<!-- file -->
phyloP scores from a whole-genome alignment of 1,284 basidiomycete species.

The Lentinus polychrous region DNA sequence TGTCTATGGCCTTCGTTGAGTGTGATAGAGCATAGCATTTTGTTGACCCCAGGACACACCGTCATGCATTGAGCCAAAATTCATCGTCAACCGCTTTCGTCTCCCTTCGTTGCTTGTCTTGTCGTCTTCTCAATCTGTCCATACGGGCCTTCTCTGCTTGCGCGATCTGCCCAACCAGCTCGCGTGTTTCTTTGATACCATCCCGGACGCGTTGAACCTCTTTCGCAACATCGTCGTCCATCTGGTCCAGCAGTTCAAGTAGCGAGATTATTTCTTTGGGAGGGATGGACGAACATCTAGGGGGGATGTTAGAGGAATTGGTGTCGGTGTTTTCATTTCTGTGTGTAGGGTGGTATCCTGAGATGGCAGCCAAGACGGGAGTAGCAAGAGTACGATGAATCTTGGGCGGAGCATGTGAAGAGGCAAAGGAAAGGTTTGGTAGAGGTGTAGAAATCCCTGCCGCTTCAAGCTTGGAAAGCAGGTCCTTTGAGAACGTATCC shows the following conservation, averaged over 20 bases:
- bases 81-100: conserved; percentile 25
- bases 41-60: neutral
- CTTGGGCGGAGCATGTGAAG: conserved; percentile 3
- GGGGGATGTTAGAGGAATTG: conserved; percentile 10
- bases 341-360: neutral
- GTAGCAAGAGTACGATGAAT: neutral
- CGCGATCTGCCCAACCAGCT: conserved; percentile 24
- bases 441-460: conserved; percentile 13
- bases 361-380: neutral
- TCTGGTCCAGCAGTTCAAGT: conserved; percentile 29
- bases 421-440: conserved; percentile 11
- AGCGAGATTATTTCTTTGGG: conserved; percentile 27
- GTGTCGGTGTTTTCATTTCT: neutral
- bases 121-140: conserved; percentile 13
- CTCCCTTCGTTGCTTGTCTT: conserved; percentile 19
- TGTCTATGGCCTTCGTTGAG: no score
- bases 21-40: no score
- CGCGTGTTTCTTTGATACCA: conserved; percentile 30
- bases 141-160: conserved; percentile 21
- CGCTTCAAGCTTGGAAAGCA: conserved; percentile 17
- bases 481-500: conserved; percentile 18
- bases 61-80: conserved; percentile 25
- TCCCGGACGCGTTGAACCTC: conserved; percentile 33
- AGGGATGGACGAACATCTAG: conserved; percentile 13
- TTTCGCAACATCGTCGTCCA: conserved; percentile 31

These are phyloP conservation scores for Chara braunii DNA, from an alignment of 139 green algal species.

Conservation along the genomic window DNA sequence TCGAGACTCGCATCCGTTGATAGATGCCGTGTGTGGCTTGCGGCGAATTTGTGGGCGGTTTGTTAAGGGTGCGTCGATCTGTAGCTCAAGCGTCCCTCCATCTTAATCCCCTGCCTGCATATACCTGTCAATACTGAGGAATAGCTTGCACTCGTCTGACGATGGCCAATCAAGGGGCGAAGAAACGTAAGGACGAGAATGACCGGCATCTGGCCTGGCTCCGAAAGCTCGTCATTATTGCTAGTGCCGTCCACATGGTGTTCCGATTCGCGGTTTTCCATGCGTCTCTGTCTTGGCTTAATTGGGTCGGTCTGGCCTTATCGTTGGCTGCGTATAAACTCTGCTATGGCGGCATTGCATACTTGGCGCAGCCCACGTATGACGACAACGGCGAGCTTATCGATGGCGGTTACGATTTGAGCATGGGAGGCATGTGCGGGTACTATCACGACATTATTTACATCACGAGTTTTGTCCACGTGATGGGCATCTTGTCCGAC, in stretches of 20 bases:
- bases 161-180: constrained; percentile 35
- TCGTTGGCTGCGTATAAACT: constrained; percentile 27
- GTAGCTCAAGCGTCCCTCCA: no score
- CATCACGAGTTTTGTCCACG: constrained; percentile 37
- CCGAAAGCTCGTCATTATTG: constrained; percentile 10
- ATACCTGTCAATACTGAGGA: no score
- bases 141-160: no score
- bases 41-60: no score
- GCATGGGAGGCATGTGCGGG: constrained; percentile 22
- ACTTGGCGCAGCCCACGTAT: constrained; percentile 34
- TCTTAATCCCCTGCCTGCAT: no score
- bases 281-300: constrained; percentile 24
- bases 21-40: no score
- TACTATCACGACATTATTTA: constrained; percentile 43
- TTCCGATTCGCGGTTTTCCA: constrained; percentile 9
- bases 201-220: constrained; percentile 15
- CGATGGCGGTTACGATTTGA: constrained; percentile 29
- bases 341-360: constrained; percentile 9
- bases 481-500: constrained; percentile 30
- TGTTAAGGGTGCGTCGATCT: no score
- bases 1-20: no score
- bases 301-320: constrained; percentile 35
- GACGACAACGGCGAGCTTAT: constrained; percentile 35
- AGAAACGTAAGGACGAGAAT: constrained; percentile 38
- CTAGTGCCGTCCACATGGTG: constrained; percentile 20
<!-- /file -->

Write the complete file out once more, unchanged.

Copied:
phyloP scores from a whole-genome alignment of 1,284 basidiomycete species.

The Lentinus polychrous region DNA sequence TGTCTATGGCCTTCGTTGAGTGTGATAGAGCATAGCATTTTGTTGACCCCAGGACACACCGTCATGCATTGAGCCAAAATTCATCGTCAACCGCTTTCGTCTCCCTTCGTTGCTTGTCTTGTCGTCTTCTCAATCTGTCCATACGGGCCTTCTCTGCTTGCGCGATCTGCCCAACCAGCTCGCGTGTTTCTTTGATACCATCCCGGACGCGTTGAACCTCTTTCGCAACATCGTCGTCCATCTGGTCCAGCAGTTCAAGTAGCGAGATTATTTCTTTGGGAGGGATGGACGAACATCTAGGGGGGATGTTAGAGGAATTGGTGTCGGTGTTTTCATTTCTGTGTGTAGGGTGGTATCCTGAGATGGCAGCCAAGACGGGAGTAGCAAGAGTACGATGAATCTTGGGCGGAGCATGTGAAGAGGCAAAGGAAAGGTTTGGTAGAGGTGTAGAAATCCCTGCCGCTTCAAGCTTGGAAAGCAGGTCCTTTGAGAACGTATCC shows the following conservation, averaged over 20 bases:
- bases 81-100: conserved; percentile 25
- bases 41-60: neutral
- CTTGGGCGGAGCATGTGAAG: conserved; percentile 3
- GGGGGATGTTAGAGGAATTG: conserved; percentile 10
- bases 341-360: neutral
- GTAGCAAGAGTACGATGAAT: neutral
- CGCGATCTGCCCAACCAGCT: conserved; percentile 24
- bases 441-460: conserved; percentile 13
- bases 361-380: neutral
- TCTGGTCCAGCAGTTCAAGT: conserved; percentile 29
- bases 421-440: conserved; percentile 11
- AGCGAGATTATTTCTTTGGG: conserved; percentile 27
- GTGTCGGTGTTTTCATTTCT: neutral
- bases 121-140: conserved; percentile 13
- CTCCCTTCGTTGCTTGTCTT: conserved; percentile 19
- TGTCTATGGCCTTCGTTGAG: no score
- bases 21-40: no score
- CGCGTGTTTCTTTGATACCA: conserved; percentile 30
- bases 141-160: conserved; percentile 21
- CGCTTCAAGCTTGGAAAGCA: conserved; percentile 17
- bases 481-500: conserved; percentile 18
- bases 61-80: conserved; percentile 25
- TCCCGGACGCGTTGAACCTC: conserved; percentile 33
- AGGGATGGACGAACATCTAG: conserved; percentile 13
- TTTCGCAACATCGTCGTCCA: conserved; percentile 31

These are phyloP conservation scores for Chara braunii DNA, from an alignment of 139 green algal species.

Conservation along the genomic window DNA sequence TCGAGACTCGCATCCGTTGATAGATGCCGTGTGTGGCTTGCGGCGAATTTGTGGGCGGTTTGTTAAGGGTGCGTCGATCTGTAGCTCAAGCGTCCCTCCATCTTAATCCCCTGCCTGCATATACCTGTCAATACTGAGGAATAGCTTGCACTCGTCTGACGATGGCCAATCAAGGGGCGAAGAAACGTAAGGACGAGAATGACCGGCATCTGGCCTGGCTCCGAAAGCTCGTCATTATTGCTAGTGCCGTCCACATGGTGTTCCGATTCGCGGTTTTCCATGCGTCTCTGTCTTGGCTTAATTGGGTCGGTCTGGCCTTATCGTTGGCTGCGTATAAACTCTGCTATGGCGGCATTGCATACTTGGCGCAGCCCACGTATGACGACAACGGCGAGCTTATCGATGGCGGTTACGATTTGAGCATGGGAGGCATGTGCGGGTACTATCACGACATTATTTACATCACGAGTTTTGTCCACGTGATGGGCATCTTGTCCGAC, in stretches of 20 bases:
- bases 161-180: constrained; percentile 35
- TCGTTGGCTGCGTATAAACT: constrained; percentile 27
- GTAGCTCAAGCGTCCCTCCA: no score
- CATCACGAGTTTTGTCCACG: constrained; percentile 37
- CCGAAAGCTCGTCATTATTG: constrained; percentile 10
- ATACCTGTCAATACTGAGGA: no score
- bases 141-160: no score
- bases 41-60: no score
- GCATGGGAGGCATGTGCGGG: constrained; percentile 22
- ACTTGGCGCAGCCCACGTAT: constrained; percentile 34
- TCTTAATCCCCTGCCTGCAT: no score
- bases 281-300: constrained; percentile 24
- bases 21-40: no score
- TACTATCACGACATTATTTA: constrained; percentile 43
- TTCCGATTCGCGGTTTTCCA: constrained; percentile 9
- bases 201-220: constrained; percentile 15
- CGATGGCGGTTACGATTTGA: constrained; percentile 29
- bases 341-360: constrained; percentile 9
- bases 481-500: constrained; percentile 30
- TGTTAAGGGTGCGTCGATCT: no score
- bases 1-20: no score
- bases 301-320: constrained; percentile 35
- GACGACAACGGCGAGCTTAT: constrained; percentile 35
- AGAAACGTAAGGACGAGAAT: constrained; percentile 38
- CTAGTGCCGTCCACATGGTG: constrained; percentile 20